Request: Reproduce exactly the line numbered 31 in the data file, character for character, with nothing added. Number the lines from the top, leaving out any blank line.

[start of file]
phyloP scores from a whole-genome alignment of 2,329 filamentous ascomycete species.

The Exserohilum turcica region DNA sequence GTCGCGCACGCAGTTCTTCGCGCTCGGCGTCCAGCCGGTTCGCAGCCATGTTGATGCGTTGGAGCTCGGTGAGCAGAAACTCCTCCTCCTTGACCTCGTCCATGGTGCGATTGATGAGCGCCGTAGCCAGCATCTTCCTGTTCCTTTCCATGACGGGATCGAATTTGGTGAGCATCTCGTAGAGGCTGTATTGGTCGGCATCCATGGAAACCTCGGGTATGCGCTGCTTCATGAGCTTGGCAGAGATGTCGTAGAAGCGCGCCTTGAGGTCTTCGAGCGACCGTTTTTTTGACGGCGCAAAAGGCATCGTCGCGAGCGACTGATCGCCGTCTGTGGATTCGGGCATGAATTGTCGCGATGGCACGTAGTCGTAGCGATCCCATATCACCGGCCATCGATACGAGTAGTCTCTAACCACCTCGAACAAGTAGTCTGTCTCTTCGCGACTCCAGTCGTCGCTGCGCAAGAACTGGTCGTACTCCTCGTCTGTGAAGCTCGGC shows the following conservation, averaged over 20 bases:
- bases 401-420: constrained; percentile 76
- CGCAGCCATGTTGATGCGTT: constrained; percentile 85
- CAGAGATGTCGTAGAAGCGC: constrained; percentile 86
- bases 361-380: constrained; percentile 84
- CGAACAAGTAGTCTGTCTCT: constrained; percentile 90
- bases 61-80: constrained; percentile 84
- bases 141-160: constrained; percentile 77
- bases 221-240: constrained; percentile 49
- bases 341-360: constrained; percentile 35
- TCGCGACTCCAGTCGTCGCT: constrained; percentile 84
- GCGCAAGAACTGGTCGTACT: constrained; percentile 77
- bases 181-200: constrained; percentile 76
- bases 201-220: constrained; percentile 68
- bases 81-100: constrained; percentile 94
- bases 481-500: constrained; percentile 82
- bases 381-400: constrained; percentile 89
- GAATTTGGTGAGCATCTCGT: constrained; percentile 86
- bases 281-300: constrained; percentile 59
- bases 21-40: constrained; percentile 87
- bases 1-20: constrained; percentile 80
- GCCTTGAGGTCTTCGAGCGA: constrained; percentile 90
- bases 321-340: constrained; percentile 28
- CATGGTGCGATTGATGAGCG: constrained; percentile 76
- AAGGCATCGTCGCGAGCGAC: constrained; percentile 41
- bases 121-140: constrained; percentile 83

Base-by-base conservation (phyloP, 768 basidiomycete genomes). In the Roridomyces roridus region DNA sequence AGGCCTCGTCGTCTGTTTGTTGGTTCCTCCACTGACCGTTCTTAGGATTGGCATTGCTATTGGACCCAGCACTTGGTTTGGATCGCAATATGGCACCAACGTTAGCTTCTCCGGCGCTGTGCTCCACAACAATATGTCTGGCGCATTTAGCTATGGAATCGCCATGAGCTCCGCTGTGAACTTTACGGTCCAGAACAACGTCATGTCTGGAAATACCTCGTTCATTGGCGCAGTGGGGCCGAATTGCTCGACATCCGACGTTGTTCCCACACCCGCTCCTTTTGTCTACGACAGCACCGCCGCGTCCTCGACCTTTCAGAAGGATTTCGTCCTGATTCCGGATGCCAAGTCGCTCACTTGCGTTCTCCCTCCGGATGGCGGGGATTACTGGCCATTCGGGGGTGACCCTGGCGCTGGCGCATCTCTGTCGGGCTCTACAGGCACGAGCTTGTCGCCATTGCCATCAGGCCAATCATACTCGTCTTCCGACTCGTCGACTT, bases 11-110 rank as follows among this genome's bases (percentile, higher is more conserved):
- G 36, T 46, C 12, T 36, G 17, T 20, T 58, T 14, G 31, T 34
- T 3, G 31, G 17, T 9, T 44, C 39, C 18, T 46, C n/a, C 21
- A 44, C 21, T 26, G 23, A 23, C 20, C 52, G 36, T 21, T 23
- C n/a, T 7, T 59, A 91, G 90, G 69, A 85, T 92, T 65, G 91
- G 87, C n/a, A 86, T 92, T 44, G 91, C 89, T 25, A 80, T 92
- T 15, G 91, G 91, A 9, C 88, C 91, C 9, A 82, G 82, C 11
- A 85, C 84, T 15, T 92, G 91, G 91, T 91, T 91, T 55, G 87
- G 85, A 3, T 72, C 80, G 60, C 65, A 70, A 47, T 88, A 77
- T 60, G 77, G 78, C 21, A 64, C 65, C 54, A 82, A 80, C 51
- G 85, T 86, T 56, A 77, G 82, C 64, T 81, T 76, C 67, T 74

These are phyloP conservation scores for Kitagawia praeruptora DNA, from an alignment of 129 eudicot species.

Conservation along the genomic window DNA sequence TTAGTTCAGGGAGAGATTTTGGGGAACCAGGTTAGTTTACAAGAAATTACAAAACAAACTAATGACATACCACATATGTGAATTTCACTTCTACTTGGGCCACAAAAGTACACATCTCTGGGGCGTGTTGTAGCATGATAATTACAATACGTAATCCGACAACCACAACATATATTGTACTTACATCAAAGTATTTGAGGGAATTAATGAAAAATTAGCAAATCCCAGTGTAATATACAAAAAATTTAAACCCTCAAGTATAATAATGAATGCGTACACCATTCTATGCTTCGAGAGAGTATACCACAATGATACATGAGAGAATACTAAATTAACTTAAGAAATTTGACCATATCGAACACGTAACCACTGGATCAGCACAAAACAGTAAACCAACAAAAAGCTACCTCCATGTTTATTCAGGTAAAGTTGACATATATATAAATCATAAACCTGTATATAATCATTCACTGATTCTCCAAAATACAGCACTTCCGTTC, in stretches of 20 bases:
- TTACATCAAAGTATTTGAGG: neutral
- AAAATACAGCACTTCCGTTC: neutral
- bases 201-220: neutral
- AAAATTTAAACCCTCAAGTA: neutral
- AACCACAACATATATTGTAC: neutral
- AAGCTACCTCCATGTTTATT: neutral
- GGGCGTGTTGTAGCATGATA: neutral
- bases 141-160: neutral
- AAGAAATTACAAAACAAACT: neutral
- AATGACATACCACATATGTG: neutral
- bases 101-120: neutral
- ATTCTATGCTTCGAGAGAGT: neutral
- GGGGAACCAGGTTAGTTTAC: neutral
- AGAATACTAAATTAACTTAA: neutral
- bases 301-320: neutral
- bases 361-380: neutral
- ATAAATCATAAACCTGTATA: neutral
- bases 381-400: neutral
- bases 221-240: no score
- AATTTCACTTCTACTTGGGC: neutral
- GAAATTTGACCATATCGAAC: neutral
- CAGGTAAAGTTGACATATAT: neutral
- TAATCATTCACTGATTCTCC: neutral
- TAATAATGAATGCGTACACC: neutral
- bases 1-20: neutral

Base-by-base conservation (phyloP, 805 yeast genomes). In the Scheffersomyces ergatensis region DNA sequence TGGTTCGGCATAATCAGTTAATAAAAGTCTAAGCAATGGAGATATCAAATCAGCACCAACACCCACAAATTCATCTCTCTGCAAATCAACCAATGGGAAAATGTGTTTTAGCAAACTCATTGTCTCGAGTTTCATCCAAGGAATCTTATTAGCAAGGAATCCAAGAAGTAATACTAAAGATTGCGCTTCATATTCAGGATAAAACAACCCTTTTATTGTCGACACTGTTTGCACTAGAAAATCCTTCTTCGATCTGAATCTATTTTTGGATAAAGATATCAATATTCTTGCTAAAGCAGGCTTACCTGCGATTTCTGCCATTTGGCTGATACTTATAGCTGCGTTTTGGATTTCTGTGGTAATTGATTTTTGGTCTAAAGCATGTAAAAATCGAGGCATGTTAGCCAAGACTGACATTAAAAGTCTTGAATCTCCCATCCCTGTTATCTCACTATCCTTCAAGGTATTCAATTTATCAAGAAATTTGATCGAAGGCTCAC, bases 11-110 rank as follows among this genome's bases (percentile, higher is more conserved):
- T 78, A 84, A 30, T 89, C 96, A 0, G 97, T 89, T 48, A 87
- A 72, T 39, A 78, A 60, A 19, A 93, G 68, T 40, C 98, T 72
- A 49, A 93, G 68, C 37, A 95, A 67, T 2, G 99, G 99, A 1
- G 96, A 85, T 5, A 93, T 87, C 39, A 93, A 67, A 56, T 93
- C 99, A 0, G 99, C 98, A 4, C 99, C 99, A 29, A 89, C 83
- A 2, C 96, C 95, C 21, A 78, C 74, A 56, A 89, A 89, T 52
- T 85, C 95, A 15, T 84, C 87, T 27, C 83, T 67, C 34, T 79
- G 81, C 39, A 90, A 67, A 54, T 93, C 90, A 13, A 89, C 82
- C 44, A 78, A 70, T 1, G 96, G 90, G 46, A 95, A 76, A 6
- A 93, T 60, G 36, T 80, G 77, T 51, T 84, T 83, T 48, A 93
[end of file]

- A 44, C 21, T 26, G 23, A 23, C 20, C 52, G 36, T 21, T 23